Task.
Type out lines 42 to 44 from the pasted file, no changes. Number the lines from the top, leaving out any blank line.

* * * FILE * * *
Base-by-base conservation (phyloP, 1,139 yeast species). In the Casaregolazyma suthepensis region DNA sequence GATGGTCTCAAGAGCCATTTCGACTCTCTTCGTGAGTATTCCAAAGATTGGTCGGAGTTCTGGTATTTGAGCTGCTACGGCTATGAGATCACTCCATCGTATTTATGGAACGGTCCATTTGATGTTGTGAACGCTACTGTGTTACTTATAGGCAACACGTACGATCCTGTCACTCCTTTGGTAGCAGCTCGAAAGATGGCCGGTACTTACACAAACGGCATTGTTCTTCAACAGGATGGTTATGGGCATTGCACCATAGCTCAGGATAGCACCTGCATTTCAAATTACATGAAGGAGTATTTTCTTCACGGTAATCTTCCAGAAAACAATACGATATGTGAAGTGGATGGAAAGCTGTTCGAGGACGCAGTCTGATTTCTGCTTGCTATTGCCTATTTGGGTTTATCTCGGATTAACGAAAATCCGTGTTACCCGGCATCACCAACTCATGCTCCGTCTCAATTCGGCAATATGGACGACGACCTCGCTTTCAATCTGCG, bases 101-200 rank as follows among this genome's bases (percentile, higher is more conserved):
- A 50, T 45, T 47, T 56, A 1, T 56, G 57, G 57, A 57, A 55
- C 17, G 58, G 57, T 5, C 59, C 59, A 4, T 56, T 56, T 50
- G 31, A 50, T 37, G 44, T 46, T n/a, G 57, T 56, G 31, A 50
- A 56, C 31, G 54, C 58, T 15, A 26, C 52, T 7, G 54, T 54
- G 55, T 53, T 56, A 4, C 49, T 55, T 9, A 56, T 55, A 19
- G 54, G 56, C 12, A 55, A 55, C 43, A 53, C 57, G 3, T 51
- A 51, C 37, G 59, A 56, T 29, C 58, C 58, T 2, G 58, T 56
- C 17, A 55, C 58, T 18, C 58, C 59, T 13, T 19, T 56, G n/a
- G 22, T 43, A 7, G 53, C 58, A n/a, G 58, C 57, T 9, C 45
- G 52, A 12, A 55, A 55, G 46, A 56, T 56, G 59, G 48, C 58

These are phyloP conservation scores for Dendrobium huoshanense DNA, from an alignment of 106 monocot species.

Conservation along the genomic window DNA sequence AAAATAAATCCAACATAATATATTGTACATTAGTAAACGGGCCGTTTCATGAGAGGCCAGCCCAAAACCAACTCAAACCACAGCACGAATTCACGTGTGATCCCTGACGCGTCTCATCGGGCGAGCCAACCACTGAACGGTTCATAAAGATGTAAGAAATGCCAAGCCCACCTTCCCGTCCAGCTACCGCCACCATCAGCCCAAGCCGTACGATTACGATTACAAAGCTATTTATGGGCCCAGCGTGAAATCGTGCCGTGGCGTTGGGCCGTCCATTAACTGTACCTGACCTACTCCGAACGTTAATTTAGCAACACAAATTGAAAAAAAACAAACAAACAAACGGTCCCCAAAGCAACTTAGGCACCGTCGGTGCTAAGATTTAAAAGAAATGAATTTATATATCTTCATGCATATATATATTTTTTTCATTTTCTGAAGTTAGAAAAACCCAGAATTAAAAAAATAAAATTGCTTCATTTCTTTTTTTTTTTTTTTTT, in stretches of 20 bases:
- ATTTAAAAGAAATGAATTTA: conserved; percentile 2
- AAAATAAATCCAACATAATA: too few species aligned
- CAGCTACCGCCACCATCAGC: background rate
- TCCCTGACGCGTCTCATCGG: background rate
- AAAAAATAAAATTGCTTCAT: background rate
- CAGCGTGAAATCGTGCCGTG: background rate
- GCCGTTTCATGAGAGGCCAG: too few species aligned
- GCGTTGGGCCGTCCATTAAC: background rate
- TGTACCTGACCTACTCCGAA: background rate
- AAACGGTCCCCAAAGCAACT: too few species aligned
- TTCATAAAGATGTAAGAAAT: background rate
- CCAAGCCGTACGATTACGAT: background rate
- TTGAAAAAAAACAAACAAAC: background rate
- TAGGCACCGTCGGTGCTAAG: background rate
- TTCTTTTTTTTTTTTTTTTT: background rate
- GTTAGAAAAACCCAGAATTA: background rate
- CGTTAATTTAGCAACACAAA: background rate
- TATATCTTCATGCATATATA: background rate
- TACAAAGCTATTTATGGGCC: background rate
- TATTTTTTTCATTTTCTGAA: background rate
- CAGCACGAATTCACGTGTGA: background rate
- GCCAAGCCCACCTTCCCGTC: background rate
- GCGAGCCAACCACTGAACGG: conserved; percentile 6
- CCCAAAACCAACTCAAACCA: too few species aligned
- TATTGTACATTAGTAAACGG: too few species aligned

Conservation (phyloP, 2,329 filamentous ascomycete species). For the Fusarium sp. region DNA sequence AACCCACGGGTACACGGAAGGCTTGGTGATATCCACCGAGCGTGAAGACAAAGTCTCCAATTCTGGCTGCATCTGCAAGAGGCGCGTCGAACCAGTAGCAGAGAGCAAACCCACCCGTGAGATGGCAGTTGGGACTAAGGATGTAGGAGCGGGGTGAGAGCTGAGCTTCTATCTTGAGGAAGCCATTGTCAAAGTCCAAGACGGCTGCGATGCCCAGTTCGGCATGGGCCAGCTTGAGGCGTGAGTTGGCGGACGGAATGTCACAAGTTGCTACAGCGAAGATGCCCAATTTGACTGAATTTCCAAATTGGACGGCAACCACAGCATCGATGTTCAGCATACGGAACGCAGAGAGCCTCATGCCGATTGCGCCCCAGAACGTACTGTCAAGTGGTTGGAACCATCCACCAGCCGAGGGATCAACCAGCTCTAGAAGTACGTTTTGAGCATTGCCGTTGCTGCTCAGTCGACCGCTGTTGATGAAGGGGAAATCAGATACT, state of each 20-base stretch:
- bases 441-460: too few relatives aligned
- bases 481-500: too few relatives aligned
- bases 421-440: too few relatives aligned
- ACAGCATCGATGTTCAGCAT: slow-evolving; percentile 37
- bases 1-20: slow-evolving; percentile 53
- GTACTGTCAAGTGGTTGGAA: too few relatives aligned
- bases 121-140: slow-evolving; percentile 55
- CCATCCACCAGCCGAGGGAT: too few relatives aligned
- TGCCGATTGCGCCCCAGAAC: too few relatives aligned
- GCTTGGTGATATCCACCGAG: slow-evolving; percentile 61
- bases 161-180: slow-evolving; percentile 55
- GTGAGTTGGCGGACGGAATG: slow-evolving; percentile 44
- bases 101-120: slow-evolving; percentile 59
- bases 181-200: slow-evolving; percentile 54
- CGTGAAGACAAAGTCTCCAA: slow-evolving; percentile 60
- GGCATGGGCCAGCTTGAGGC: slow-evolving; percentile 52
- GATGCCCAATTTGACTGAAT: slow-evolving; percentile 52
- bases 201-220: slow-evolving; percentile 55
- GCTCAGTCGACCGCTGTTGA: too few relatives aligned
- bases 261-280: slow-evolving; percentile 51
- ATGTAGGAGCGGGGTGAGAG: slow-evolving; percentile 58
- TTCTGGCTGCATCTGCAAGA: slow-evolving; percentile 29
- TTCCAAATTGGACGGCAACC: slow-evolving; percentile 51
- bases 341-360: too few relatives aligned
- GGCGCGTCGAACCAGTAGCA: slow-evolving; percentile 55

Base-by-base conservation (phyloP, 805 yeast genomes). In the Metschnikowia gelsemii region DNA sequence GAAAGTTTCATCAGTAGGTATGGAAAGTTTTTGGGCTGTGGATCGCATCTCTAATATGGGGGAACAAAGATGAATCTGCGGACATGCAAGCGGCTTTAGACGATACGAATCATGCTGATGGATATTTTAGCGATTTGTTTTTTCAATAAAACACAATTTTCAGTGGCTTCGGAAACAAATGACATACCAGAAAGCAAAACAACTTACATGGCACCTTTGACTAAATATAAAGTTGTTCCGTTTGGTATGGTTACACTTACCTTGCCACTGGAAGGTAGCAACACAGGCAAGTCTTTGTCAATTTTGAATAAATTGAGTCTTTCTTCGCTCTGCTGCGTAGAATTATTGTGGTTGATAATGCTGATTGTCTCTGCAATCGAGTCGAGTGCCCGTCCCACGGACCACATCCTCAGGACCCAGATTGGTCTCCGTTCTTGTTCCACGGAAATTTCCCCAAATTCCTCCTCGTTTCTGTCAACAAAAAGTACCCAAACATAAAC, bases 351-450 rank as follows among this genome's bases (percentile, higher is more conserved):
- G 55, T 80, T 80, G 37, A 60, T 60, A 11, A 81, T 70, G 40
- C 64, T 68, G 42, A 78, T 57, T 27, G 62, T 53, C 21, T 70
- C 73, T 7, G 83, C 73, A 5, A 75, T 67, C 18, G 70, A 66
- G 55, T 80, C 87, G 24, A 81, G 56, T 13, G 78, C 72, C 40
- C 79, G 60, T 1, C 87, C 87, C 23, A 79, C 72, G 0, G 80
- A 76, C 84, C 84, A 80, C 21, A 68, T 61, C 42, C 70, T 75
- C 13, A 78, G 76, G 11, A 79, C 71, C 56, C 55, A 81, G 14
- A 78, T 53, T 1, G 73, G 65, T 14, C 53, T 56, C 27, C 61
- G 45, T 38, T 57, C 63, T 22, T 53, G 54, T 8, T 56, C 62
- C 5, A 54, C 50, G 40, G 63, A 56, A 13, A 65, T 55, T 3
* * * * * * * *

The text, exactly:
- bases 421-440: too few relatives aligned
- ACAGCATCGATGTTCAGCAT: slow-evolving; percentile 37
- bases 1-20: slow-evolving; percentile 53